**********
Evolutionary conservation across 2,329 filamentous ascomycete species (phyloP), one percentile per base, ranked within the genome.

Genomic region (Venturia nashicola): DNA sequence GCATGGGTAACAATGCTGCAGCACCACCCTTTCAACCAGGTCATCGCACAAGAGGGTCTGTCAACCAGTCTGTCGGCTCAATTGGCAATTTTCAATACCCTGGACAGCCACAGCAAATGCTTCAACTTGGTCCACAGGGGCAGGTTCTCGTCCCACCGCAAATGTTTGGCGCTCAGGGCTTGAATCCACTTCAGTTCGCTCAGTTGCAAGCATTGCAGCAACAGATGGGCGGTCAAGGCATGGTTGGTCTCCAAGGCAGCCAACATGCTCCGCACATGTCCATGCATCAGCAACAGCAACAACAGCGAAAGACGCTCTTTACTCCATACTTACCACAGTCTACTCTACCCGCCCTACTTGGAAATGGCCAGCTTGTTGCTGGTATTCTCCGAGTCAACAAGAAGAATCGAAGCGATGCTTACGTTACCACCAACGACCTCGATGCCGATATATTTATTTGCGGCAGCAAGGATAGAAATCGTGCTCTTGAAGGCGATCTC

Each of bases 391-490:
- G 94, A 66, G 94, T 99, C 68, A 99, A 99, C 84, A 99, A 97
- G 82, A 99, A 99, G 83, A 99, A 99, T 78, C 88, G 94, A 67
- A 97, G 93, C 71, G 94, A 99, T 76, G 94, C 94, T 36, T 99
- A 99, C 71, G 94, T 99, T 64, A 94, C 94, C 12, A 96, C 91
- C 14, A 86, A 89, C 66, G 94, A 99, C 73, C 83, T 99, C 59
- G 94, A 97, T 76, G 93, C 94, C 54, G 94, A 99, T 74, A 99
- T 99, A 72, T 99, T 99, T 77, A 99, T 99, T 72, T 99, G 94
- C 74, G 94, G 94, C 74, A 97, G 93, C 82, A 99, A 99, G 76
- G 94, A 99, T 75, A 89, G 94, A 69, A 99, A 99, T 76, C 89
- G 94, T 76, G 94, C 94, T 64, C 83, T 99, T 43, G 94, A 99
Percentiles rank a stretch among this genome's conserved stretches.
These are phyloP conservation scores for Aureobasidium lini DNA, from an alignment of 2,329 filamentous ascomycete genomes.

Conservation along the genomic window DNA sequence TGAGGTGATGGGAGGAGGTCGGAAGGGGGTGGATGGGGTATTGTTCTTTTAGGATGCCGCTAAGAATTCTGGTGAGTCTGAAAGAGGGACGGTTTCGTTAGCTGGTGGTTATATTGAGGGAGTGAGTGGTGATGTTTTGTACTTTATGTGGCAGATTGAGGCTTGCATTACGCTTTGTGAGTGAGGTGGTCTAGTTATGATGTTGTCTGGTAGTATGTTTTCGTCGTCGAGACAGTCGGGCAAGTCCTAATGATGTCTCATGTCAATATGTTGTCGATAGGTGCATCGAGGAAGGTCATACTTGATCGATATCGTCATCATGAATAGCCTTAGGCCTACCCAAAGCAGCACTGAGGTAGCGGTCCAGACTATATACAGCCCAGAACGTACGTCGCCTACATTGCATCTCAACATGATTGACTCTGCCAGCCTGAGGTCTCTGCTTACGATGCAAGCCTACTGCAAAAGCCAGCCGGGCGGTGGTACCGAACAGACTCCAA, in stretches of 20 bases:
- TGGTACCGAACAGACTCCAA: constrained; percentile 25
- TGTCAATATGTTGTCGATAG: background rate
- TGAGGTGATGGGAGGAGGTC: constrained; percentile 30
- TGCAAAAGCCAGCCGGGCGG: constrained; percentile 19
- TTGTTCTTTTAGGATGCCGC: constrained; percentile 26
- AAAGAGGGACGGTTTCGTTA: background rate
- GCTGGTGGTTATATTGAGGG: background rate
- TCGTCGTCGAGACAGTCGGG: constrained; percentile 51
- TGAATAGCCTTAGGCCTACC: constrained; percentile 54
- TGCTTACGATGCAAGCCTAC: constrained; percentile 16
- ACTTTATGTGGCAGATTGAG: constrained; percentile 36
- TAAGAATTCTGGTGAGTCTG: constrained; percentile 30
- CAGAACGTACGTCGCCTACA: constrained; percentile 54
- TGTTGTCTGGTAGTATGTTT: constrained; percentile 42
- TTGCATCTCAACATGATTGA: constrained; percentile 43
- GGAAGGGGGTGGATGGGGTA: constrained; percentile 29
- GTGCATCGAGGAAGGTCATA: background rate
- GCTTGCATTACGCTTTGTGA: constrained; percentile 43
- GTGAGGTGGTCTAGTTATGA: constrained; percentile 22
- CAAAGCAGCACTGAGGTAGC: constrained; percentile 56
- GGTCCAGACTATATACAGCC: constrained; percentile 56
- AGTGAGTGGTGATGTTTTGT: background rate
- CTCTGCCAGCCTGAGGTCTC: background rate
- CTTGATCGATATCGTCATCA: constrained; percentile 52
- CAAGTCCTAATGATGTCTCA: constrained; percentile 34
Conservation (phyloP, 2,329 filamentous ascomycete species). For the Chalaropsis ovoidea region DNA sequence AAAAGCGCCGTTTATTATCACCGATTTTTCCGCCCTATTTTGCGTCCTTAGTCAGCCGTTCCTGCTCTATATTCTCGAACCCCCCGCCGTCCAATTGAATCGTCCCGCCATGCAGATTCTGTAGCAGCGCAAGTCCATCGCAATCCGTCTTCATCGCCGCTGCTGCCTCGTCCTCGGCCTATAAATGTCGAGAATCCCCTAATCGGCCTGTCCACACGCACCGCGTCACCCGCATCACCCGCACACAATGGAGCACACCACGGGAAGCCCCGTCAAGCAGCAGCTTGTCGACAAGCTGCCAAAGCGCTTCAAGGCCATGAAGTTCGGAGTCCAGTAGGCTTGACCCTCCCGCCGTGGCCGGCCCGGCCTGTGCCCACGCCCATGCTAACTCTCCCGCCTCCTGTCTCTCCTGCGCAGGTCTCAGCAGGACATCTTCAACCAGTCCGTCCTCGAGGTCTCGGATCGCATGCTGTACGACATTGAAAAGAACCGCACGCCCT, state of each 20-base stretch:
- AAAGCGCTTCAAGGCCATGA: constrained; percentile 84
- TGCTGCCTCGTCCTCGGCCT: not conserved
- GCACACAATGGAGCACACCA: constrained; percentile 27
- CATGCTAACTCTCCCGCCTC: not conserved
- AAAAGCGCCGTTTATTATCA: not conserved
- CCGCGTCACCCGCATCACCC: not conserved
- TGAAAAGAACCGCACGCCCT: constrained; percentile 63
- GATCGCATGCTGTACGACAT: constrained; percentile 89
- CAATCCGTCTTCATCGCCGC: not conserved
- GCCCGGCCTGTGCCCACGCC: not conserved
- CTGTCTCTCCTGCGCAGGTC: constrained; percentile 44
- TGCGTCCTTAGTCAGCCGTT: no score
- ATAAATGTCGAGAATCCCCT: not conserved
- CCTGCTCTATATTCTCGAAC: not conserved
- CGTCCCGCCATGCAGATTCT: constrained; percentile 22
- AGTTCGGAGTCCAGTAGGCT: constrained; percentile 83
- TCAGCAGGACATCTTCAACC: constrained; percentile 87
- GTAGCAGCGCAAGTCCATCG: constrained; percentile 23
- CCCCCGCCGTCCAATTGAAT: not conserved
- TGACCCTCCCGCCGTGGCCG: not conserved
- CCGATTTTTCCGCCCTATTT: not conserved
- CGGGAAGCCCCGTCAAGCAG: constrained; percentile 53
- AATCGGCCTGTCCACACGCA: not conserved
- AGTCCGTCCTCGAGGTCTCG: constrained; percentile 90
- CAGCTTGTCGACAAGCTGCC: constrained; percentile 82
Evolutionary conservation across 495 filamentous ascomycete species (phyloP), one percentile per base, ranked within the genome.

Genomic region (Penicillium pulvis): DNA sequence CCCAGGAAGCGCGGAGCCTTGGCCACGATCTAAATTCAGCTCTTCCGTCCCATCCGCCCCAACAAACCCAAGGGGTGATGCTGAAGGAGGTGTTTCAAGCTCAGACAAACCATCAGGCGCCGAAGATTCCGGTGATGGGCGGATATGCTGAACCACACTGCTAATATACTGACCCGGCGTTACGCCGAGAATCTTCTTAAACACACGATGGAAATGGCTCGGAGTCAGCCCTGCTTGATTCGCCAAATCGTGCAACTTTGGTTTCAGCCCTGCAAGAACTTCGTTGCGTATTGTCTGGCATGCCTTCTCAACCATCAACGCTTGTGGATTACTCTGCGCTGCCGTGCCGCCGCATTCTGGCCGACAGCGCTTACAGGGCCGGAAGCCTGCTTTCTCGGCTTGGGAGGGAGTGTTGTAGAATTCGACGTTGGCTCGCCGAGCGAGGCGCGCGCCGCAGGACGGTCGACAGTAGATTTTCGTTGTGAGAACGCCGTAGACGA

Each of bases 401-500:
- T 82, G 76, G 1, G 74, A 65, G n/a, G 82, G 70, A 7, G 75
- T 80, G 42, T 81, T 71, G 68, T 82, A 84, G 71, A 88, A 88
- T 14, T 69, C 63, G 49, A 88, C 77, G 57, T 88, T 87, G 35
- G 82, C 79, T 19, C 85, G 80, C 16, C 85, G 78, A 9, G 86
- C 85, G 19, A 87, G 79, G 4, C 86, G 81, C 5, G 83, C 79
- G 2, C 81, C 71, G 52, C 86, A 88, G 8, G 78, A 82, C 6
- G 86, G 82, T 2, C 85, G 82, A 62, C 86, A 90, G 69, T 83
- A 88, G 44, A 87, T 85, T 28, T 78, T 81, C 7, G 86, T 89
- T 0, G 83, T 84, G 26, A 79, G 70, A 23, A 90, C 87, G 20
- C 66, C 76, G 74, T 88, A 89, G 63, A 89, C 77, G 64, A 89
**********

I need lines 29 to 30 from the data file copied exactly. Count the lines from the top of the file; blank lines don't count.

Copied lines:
- CAGAACGTACGTCGCCTACA: constrained; percentile 54
- TGTTGTCTGGTAGTATGTTT: constrained; percentile 42